From the Casa di Giulietta, we walked down to the Piazza Bra, the main piazza in Verona. The Arena dominates the northeast quadrant of the famous piazza, a nearly 2000-year old Roman ruin that once hosted crowds upwards of 30,000. By the Middle Ages, it had fallen into disrepair, though, even then, it was an object of wonder to visitors to the city. Starting in the Renaissance, Verona began reclaiming the Arena as a civic performance space, and it now regularly hosts operas, theatre performances, and pop concerts in its majestic ruins. From the Piazza Bra, we turned northwards and strolled through its neighbourhoods by the Adige River, crossing it at the ancient Ponte Pietra. This Roman-era bridge is the oldest bridge in Verona, already over a century old when the foundations of the Arena were being set. The bridge was rebuilt several times in the Middle Ages, and, prior to the 20th century, the most recent construction was completed in the early 1500s. Sadly, German troops destroyed all but a single arch in World War 2, and much of the bridge is a reconstruction from the 1950s, though using the original materials.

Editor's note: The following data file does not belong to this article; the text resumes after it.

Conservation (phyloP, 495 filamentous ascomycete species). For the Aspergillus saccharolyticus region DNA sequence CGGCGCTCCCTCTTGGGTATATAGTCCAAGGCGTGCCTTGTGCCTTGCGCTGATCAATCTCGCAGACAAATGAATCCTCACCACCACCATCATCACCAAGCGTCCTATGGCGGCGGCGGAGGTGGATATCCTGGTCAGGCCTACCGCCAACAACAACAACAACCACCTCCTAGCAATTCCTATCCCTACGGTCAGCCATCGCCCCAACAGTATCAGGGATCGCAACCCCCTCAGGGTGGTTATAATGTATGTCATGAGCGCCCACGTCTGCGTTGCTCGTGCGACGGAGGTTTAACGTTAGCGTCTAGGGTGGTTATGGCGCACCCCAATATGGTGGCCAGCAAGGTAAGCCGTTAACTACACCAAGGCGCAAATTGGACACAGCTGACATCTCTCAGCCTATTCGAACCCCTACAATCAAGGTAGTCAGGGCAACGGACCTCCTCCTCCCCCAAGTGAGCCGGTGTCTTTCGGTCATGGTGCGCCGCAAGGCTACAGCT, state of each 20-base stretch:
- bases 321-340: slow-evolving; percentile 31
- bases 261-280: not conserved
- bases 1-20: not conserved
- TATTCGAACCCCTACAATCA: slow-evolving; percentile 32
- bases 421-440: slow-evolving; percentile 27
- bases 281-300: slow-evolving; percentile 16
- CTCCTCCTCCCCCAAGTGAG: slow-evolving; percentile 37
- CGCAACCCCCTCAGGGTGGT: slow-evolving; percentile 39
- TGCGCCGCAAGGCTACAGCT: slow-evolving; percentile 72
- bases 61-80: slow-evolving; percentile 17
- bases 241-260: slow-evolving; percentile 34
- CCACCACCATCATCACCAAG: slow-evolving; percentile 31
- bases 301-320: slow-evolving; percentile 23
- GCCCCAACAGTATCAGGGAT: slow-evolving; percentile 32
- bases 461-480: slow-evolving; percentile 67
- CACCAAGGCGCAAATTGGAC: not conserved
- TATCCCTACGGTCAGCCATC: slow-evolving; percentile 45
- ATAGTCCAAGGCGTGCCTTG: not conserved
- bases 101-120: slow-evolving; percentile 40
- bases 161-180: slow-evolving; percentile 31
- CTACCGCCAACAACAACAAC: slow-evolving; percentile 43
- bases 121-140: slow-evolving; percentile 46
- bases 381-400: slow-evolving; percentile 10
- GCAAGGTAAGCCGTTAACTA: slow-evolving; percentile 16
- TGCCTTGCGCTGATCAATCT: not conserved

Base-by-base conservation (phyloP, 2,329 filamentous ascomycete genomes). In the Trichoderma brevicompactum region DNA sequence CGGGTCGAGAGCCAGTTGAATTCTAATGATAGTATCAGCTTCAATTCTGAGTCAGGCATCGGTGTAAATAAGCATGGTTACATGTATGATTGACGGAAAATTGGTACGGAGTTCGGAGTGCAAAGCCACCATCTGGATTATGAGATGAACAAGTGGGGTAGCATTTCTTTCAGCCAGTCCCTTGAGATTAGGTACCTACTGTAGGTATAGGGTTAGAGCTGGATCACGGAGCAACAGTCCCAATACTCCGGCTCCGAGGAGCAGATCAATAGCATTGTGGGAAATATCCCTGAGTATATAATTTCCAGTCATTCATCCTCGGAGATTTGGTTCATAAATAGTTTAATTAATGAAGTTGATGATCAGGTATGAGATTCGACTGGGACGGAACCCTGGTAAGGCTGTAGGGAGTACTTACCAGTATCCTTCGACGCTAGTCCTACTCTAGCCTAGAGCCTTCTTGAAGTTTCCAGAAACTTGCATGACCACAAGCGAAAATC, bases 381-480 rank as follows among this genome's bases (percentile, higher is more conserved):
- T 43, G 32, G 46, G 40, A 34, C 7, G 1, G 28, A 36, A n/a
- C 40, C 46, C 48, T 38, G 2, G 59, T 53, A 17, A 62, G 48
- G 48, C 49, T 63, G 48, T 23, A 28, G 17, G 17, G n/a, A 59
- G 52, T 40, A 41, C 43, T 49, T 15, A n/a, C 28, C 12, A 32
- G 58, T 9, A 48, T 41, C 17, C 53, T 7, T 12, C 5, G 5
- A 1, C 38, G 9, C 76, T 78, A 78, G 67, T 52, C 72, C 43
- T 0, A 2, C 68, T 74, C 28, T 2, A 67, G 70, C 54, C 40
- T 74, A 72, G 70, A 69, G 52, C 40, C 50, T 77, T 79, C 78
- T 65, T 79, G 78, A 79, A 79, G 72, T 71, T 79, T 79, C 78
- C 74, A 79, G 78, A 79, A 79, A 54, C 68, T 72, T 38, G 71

Across the Adige River, just on the other side of the Ponte Pietra, lie the ruins of the Roman theatre in Verona. In the centuries after the fall of the Western Roman Empire, the theatre was abandoned and, at some point, was buried and covered in cheap housing. A wealthy Veronese named Andrea Monga bought out all the houses in the early 19th century, however, and he started the long process of recovering the ancient theatre. You can almost imagine the public spectacle of ancient days, and the hazy views across the river at the Roman city, sitting on the tiers of stone seats that steadily rise up the hillside. As an added note, there is a short climb from the top of the theatre tiers to a narrow balcony that provides a beautiful view of Verona.
Almost directly to the north of the Roman theatre lies the Castel San Pietro, a 19th century Austrian fortress built on a hill overlooking the city. The current structure occupies a space that has seen the rise and fall of Roman and medieval fortresses, castles, and churches, and the cycle of ruin and decay has continued with this one as well. Fortunately, the wide esplanade situated at the front of the fortress is open to the public, with its sweeping view of medieval Verona.